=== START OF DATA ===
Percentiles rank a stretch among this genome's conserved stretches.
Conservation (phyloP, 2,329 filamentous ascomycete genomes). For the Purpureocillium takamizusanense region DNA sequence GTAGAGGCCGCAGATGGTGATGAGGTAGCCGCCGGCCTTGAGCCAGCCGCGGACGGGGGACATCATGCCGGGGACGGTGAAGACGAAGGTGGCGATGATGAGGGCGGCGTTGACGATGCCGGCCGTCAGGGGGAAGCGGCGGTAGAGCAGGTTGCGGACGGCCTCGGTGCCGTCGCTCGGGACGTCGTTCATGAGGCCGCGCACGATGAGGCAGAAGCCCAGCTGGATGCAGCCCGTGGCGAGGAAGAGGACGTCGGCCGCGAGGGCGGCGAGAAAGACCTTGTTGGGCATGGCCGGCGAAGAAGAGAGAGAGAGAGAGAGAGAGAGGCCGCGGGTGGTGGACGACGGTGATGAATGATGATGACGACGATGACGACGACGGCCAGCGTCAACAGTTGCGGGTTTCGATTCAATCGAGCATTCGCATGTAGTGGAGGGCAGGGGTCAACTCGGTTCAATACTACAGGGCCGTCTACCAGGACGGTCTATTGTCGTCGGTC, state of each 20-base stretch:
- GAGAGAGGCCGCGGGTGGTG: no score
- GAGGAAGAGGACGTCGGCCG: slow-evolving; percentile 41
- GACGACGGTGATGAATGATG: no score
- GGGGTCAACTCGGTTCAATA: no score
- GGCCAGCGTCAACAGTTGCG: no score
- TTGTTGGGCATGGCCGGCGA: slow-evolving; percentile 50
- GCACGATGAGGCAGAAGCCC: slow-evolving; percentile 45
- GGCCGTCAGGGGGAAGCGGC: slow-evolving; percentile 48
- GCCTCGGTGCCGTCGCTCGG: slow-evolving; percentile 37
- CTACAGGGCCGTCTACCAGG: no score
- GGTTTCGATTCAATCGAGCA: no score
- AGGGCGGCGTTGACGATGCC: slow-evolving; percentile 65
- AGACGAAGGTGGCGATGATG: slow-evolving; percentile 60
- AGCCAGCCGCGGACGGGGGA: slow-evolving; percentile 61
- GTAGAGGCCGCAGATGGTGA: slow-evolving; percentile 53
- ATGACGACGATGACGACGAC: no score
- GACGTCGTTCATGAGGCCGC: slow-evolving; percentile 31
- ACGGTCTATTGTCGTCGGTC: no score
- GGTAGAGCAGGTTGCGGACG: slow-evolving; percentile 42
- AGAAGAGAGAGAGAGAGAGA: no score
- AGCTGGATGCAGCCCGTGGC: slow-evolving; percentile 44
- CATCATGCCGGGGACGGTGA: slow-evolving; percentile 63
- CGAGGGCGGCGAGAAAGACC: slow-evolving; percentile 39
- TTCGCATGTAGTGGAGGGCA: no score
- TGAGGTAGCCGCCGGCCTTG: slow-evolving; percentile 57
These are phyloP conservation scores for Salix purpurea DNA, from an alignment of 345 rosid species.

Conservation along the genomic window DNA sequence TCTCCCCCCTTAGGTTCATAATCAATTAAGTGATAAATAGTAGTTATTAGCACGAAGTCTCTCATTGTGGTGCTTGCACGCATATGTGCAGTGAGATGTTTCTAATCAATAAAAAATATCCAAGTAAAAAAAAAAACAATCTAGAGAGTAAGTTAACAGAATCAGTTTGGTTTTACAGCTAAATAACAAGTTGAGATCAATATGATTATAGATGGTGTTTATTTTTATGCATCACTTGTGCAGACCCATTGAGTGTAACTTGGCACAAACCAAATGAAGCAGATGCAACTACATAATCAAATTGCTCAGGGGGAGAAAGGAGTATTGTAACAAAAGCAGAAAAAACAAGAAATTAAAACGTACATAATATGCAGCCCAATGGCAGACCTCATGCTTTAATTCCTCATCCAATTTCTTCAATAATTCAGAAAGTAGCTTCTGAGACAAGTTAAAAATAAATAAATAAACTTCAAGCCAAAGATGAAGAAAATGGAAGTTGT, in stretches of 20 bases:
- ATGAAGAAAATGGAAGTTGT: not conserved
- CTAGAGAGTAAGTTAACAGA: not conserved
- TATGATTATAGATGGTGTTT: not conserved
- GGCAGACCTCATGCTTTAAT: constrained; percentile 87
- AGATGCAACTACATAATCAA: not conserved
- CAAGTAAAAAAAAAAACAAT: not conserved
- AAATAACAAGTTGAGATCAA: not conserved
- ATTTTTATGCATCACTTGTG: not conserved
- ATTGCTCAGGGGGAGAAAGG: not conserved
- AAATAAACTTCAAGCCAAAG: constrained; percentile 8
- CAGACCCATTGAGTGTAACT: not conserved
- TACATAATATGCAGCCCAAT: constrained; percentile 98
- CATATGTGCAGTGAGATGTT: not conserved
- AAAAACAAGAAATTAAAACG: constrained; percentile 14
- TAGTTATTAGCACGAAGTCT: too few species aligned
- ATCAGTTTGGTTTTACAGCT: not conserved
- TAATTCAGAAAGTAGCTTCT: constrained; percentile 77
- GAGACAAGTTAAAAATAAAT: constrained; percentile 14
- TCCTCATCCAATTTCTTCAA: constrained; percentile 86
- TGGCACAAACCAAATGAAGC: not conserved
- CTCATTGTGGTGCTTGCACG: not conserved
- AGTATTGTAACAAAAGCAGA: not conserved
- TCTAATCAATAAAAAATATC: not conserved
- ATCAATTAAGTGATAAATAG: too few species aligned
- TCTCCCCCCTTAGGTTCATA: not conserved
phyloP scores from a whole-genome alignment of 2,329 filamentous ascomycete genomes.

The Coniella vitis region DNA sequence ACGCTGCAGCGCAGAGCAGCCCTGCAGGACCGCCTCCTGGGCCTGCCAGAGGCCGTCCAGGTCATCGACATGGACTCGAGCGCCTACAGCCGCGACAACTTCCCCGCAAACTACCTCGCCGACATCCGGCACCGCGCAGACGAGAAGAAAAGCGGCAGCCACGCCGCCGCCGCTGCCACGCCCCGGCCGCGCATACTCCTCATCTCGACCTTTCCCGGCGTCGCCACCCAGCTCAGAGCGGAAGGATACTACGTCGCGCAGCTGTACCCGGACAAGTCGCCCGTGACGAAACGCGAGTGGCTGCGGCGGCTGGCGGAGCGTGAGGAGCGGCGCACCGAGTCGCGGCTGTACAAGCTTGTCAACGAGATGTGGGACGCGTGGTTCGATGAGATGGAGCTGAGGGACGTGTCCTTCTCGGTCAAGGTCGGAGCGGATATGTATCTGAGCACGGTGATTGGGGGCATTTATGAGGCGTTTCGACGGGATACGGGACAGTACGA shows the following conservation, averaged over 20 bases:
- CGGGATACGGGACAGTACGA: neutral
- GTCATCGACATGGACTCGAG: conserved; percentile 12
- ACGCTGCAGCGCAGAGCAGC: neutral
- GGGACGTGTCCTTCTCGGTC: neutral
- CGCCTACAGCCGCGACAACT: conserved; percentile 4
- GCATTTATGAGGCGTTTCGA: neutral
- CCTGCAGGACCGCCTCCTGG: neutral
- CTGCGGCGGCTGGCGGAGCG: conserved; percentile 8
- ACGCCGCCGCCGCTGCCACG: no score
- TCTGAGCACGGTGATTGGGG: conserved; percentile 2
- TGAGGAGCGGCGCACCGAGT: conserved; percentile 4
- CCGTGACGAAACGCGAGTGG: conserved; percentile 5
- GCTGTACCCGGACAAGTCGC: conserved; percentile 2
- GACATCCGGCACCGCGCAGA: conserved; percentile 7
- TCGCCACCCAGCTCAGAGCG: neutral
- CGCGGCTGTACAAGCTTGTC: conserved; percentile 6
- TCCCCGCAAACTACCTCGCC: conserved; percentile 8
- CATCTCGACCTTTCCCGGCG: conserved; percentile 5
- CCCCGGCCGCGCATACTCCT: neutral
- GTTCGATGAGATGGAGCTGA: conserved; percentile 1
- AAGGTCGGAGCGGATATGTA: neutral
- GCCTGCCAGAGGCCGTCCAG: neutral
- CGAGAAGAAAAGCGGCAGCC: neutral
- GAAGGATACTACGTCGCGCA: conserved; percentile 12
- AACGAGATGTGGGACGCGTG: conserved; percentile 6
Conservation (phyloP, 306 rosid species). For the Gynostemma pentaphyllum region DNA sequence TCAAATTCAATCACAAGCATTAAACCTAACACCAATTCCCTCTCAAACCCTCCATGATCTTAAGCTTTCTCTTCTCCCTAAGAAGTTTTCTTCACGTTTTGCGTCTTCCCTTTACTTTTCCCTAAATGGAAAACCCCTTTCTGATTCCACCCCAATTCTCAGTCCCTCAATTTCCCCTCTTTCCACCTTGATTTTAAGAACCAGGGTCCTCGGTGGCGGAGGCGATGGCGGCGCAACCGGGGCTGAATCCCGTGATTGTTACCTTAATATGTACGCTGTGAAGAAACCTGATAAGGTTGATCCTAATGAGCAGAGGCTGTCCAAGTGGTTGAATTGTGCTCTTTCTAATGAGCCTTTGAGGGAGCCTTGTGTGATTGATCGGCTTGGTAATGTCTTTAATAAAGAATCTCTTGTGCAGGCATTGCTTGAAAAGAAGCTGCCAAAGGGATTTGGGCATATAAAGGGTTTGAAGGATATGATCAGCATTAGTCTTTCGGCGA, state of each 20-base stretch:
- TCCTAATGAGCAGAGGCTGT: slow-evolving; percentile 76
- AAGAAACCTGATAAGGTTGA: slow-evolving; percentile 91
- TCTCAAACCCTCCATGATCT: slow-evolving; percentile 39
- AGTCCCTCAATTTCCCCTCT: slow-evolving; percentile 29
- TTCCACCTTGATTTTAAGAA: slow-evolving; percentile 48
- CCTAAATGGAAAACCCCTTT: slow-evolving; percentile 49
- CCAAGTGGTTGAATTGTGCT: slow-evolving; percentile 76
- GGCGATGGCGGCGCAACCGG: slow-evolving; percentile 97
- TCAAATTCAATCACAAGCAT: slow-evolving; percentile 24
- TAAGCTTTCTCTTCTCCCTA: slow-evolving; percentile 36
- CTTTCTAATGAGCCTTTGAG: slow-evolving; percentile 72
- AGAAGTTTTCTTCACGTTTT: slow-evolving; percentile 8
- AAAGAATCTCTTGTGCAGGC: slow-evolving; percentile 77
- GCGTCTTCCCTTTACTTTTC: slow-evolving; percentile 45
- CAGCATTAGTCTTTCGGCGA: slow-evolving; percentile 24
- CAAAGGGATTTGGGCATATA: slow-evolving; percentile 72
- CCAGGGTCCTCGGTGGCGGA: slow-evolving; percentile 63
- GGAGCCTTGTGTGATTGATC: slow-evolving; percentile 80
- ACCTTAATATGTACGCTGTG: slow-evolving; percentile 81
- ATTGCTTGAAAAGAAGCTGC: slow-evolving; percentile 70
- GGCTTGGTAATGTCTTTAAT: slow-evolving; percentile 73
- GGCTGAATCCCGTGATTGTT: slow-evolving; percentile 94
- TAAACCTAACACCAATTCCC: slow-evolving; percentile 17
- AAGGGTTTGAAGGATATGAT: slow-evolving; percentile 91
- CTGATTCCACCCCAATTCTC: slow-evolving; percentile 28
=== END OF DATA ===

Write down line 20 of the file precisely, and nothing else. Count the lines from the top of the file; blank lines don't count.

- ACGGTCTATTGTCGTCGGTC: no score